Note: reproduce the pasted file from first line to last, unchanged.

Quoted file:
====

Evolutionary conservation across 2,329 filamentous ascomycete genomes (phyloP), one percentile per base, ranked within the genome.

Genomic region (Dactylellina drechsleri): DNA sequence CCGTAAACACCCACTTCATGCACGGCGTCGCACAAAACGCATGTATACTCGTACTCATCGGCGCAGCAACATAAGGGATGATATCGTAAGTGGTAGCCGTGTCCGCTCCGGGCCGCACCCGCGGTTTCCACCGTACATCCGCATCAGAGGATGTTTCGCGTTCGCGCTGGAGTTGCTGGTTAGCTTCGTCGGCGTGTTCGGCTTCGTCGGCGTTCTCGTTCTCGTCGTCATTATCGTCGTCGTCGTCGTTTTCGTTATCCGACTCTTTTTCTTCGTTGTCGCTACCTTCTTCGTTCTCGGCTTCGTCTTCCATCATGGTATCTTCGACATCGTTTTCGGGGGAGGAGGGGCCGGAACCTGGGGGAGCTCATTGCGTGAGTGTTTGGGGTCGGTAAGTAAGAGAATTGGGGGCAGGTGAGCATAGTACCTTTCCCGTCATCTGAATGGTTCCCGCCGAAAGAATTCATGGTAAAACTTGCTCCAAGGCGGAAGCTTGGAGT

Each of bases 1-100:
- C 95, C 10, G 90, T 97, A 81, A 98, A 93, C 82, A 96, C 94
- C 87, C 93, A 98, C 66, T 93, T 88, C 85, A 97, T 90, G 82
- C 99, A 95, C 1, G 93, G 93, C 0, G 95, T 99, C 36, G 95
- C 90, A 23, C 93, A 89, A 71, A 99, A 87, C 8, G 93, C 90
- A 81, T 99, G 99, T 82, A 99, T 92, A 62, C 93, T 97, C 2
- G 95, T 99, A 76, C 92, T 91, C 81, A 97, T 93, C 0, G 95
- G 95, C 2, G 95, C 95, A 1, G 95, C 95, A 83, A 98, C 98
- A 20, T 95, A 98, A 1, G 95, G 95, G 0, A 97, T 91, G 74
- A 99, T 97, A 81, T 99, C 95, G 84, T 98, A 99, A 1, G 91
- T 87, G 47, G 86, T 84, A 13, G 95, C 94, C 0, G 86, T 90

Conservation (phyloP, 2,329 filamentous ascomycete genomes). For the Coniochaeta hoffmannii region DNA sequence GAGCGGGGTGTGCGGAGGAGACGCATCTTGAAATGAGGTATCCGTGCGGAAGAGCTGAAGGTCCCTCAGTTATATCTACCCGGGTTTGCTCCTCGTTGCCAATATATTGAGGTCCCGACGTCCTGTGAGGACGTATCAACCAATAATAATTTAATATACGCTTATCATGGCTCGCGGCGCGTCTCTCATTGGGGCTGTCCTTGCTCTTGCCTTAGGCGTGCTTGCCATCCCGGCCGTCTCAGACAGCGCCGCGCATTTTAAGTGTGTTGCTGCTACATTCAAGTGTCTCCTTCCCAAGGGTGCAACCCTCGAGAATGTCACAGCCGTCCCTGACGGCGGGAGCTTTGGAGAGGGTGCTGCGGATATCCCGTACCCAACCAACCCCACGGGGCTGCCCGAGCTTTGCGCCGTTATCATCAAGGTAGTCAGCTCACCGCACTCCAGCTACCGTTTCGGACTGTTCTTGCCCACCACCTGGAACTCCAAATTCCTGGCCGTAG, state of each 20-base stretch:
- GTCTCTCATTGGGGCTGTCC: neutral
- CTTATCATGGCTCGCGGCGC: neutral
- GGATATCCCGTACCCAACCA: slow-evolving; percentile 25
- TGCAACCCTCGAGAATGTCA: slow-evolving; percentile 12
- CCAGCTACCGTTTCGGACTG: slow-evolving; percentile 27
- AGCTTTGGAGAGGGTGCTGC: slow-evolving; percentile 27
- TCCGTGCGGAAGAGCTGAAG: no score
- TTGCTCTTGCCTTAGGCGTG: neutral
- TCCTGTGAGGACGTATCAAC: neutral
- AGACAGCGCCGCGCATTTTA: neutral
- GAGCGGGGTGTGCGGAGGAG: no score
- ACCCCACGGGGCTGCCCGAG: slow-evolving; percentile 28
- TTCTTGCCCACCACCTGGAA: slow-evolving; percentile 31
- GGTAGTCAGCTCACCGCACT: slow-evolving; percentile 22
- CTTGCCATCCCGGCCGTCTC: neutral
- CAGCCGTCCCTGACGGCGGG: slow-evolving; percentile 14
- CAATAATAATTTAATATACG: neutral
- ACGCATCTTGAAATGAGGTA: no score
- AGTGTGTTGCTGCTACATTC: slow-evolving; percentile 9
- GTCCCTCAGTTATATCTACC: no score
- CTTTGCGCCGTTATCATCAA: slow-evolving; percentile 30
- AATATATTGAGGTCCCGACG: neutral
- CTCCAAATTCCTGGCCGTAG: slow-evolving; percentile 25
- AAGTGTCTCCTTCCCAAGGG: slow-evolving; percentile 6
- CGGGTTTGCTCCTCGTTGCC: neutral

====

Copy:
Evolutionary conservation across 2,329 filamentous ascomycete genomes (phyloP), one percentile per base, ranked within the genome.

Genomic region (Dactylellina drechsleri): DNA sequence CCGTAAACACCCACTTCATGCACGGCGTCGCACAAAACGCATGTATACTCGTACTCATCGGCGCAGCAACATAAGGGATGATATCGTAAGTGGTAGCCGTGTCCGCTCCGGGCCGCACCCGCGGTTTCCACCGTACATCCGCATCAGAGGATGTTTCGCGTTCGCGCTGGAGTTGCTGGTTAGCTTCGTCGGCGTGTTCGGCTTCGTCGGCGTTCTCGTTCTCGTCGTCATTATCGTCGTCGTCGTCGTTTTCGTTATCCGACTCTTTTTCTTCGTTGTCGCTACCTTCTTCGTTCTCGGCTTCGTCTTCCATCATGGTATCTTCGACATCGTTTTCGGGGGAGGAGGGGCCGGAACCTGGGGGAGCTCATTGCGTGAGTGTTTGGGGTCGGTAAGTAAGAGAATTGGGGGCAGGTGAGCATAGTACCTTTCCCGTCATCTGAATGGTTCCCGCCGAAAGAATTCATGGTAAAACTTGCTCCAAGGCGGAAGCTTGGAGT

Each of bases 1-100:
- C 95, C 10, G 90, T 97, A 81, A 98, A 93, C 82, A 96, C 94
- C 87, C 93, A 98, C 66, T 93, T 88, C 85, A 97, T 90, G 82
- C 99, A 95, C 1, G 93, G 93, C 0, G 95, T 99, C 36, G 95
- C 90, A 23, C 93, A 89, A 71, A 99, A 87, C 8, G 93, C 90
- A 81, T 99, G 99, T 82, A 99, T 92, A 62, C 93, T 97, C 2
- G 95, T 99, A 76, C 92, T 91, C 81, A 97, T 93, C 0, G 95
- G 95, C 2, G 95, C 95, A 1, G 95, C 95, A 83, A 98, C 98
- A 20, T 95, A 98, A 1, G 95, G 95, G 0, A 97, T 91, G 74
- A 99, T 97, A 81, T 99, C 95, G 84, T 98, A 99, A 1, G 91
- T 87, G 47, G 86, T 84, A 13, G 95, C 94, C 0, G 86, T 90

Conservation (phyloP, 2,329 filamentous ascomycete genomes). For the Coniochaeta hoffmannii region DNA sequence GAGCGGGGTGTGCGGAGGAGACGCATCTTGAAATGAGGTATCCGTGCGGAAGAGCTGAAGGTCCCTCAGTTATATCTACCCGGGTTTGCTCCTCGTTGCCAATATATTGAGGTCCCGACGTCCTGTGAGGACGTATCAACCAATAATAATTTAATATACGCTTATCATGGCTCGCGGCGCGTCTCTCATTGGGGCTGTCCTTGCTCTTGCCTTAGGCGTGCTTGCCATCCCGGCCGTCTCAGACAGCGCCGCGCATTTTAAGTGTGTTGCTGCTACATTCAAGTGTCTCCTTCCCAAGGGTGCAACCCTCGAGAATGTCACAGCCGTCCCTGACGGCGGGAGCTTTGGAGAGGGTGCTGCGGATATCCCGTACCCAACCAACCCCACGGGGCTGCCCGAGCTTTGCGCCGTTATCATCAAGGTAGTCAGCTCACCGCACTCCAGCTACCGTTTCGGACTGTTCTTGCCCACCACCTGGAACTCCAAATTCCTGGCCGTAG, state of each 20-base stretch:
- GTCTCTCATTGGGGCTGTCC: neutral
- CTTATCATGGCTCGCGGCGC: neutral
- GGATATCCCGTACCCAACCA: slow-evolving; percentile 25
- TGCAACCCTCGAGAATGTCA: slow-evolving; percentile 12
- CCAGCTACCGTTTCGGACTG: slow-evolving; percentile 27
- AGCTTTGGAGAGGGTGCTGC: slow-evolving; percentile 27
- TCCGTGCGGAAGAGCTGAAG: no score
- TTGCTCTTGCCTTAGGCGTG: neutral
- TCCTGTGAGGACGTATCAAC: neutral
- AGACAGCGCCGCGCATTTTA: neutral
- GAGCGGGGTGTGCGGAGGAG: no score
- ACCCCACGGGGCTGCCCGAG: slow-evolving; percentile 28
- TTCTTGCCCACCACCTGGAA: slow-evolving; percentile 31
- GGTAGTCAGCTCACCGCACT: slow-evolving; percentile 22
- CTTGCCATCCCGGCCGTCTC: neutral
- CAGCCGTCCCTGACGGCGGG: slow-evolving; percentile 14
- CAATAATAATTTAATATACG: neutral
- ACGCATCTTGAAATGAGGTA: no score
- AGTGTGTTGCTGCTACATTC: slow-evolving; percentile 9
- GTCCCTCAGTTATATCTACC: no score
- CTTTGCGCCGTTATCATCAA: slow-evolving; percentile 30
- AATATATTGAGGTCCCGACG: neutral
- CTCCAAATTCCTGGCCGTAG: slow-evolving; percentile 25
- AAGTGTCTCCTTCCCAAGGG: slow-evolving; percentile 6
- CGGGTTTGCTCCTCGTTGCC: neutral